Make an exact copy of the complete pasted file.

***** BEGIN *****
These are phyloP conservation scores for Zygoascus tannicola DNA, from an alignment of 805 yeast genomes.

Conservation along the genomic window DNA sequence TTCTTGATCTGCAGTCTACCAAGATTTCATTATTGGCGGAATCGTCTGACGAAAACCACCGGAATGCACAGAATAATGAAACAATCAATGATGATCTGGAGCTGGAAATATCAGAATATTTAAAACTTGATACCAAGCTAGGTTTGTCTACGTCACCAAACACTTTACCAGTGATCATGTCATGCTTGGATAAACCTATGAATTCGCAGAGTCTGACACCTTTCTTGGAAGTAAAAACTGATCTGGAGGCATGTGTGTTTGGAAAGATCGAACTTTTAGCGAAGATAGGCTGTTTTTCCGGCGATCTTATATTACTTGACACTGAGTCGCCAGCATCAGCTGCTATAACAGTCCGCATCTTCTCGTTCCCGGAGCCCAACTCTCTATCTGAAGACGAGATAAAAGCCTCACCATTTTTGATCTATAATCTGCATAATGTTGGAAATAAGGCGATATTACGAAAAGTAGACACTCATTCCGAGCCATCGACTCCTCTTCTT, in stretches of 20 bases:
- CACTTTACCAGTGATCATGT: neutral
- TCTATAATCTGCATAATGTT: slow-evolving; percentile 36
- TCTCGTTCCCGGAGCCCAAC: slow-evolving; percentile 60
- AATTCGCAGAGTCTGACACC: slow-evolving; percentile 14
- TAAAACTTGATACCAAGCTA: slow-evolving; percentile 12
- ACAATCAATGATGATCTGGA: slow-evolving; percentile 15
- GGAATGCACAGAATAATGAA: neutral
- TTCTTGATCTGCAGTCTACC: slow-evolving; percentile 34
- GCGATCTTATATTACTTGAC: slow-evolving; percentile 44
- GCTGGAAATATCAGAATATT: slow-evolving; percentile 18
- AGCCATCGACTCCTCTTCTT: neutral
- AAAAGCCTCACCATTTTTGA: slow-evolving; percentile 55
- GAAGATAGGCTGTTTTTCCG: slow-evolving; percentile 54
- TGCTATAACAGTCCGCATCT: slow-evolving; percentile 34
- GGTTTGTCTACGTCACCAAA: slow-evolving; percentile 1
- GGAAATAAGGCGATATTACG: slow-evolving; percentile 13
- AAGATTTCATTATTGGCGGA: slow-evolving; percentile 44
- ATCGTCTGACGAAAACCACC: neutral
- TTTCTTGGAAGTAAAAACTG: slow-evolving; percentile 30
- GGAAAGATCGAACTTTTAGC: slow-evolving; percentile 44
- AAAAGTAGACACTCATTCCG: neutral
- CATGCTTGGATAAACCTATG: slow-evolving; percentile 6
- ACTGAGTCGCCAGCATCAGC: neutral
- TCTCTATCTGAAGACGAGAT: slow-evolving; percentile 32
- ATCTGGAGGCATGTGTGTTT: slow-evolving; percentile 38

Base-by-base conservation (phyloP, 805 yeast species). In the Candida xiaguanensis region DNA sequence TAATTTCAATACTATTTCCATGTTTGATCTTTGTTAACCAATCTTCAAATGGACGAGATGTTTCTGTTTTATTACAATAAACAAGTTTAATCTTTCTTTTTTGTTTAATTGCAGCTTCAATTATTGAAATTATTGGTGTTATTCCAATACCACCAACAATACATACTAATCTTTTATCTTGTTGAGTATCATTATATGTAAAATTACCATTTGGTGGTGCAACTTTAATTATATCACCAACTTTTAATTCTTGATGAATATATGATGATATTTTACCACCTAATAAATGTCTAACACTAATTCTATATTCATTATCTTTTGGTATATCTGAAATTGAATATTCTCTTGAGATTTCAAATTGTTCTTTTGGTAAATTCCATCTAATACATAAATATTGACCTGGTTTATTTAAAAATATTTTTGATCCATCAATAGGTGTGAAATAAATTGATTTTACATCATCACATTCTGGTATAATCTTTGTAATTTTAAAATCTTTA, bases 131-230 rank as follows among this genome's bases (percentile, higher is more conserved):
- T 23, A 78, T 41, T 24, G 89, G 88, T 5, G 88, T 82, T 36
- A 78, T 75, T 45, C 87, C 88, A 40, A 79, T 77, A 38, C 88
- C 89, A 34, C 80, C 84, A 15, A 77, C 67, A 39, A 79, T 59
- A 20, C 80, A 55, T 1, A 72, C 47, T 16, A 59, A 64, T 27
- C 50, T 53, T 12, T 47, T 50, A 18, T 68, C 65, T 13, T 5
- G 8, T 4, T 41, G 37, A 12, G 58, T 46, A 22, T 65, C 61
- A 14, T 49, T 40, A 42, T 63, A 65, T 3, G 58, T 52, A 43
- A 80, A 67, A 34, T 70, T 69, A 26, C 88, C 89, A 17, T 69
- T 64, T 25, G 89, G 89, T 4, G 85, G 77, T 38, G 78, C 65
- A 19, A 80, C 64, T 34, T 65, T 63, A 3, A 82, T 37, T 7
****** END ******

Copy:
These are phyloP conservation scores for Zygoascus tannicola DNA, from an alignment of 805 yeast genomes.

Conservation along the genomic window DNA sequence TTCTTGATCTGCAGTCTACCAAGATTTCATTATTGGCGGAATCGTCTGACGAAAACCACCGGAATGCACAGAATAATGAAACAATCAATGATGATCTGGAGCTGGAAATATCAGAATATTTAAAACTTGATACCAAGCTAGGTTTGTCTACGTCACCAAACACTTTACCAGTGATCATGTCATGCTTGGATAAACCTATGAATTCGCAGAGTCTGACACCTTTCTTGGAAGTAAAAACTGATCTGGAGGCATGTGTGTTTGGAAAGATCGAACTTTTAGCGAAGATAGGCTGTTTTTCCGGCGATCTTATATTACTTGACACTGAGTCGCCAGCATCAGCTGCTATAACAGTCCGCATCTTCTCGTTCCCGGAGCCCAACTCTCTATCTGAAGACGAGATAAAAGCCTCACCATTTTTGATCTATAATCTGCATAATGTTGGAAATAAGGCGATATTACGAAAAGTAGACACTCATTCCGAGCCATCGACTCCTCTTCTT, in stretches of 20 bases:
- CACTTTACCAGTGATCATGT: neutral
- TCTATAATCTGCATAATGTT: slow-evolving; percentile 36
- TCTCGTTCCCGGAGCCCAAC: slow-evolving; percentile 60
- AATTCGCAGAGTCTGACACC: slow-evolving; percentile 14
- TAAAACTTGATACCAAGCTA: slow-evolving; percentile 12
- ACAATCAATGATGATCTGGA: slow-evolving; percentile 15
- GGAATGCACAGAATAATGAA: neutral
- TTCTTGATCTGCAGTCTACC: slow-evolving; percentile 34
- GCGATCTTATATTACTTGAC: slow-evolving; percentile 44
- GCTGGAAATATCAGAATATT: slow-evolving; percentile 18
- AGCCATCGACTCCTCTTCTT: neutral
- AAAAGCCTCACCATTTTTGA: slow-evolving; percentile 55
- GAAGATAGGCTGTTTTTCCG: slow-evolving; percentile 54
- TGCTATAACAGTCCGCATCT: slow-evolving; percentile 34
- GGTTTGTCTACGTCACCAAA: slow-evolving; percentile 1
- GGAAATAAGGCGATATTACG: slow-evolving; percentile 13
- AAGATTTCATTATTGGCGGA: slow-evolving; percentile 44
- ATCGTCTGACGAAAACCACC: neutral
- TTTCTTGGAAGTAAAAACTG: slow-evolving; percentile 30
- GGAAAGATCGAACTTTTAGC: slow-evolving; percentile 44
- AAAAGTAGACACTCATTCCG: neutral
- CATGCTTGGATAAACCTATG: slow-evolving; percentile 6
- ACTGAGTCGCCAGCATCAGC: neutral
- TCTCTATCTGAAGACGAGAT: slow-evolving; percentile 32
- ATCTGGAGGCATGTGTGTTT: slow-evolving; percentile 38

Base-by-base conservation (phyloP, 805 yeast species). In the Candida xiaguanensis region DNA sequence TAATTTCAATACTATTTCCATGTTTGATCTTTGTTAACCAATCTTCAAATGGACGAGATGTTTCTGTTTTATTACAATAAACAAGTTTAATCTTTCTTTTTTGTTTAATTGCAGCTTCAATTATTGAAATTATTGGTGTTATTCCAATACCACCAACAATACATACTAATCTTTTATCTTGTTGAGTATCATTATATGTAAAATTACCATTTGGTGGTGCAACTTTAATTATATCACCAACTTTTAATTCTTGATGAATATATGATGATATTTTACCACCTAATAAATGTCTAACACTAATTCTATATTCATTATCTTTTGGTATATCTGAAATTGAATATTCTCTTGAGATTTCAAATTGTTCTTTTGGTAAATTCCATCTAATACATAAATATTGACCTGGTTTATTTAAAAATATTTTTGATCCATCAATAGGTGTGAAATAAATTGATTTTACATCATCACATTCTGGTATAATCTTTGTAATTTTAAAATCTTTA, bases 131-230 rank as follows among this genome's bases (percentile, higher is more conserved):
- T 23, A 78, T 41, T 24, G 89, G 88, T 5, G 88, T 82, T 36
- A 78, T 75, T 45, C 87, C 88, A 40, A 79, T 77, A 38, C 88
- C 89, A 34, C 80, C 84, A 15, A 77, C 67, A 39, A 79, T 59
- A 20, C 80, A 55, T 1, A 72, C 47, T 16, A 59, A 64, T 27
- C 50, T 53, T 12, T 47, T 50, A 18, T 68, C 65, T 13, T 5
- G 8, T 4, T 41, G 37, A 12, G 58, T 46, A 22, T 65, C 61
- A 14, T 49, T 40, A 42, T 63, A 65, T 3, G 58, T 52, A 43
- A 80, A 67, A 34, T 70, T 69, A 26, C 88, C 89, A 17, T 69
- T 64, T 25, G 89, G 89, T 4, G 85, G 77, T 38, G 78, C 65
- A 19, A 80, C 64, T 34, T 65, T 63, A 3, A 82, T 37, T 7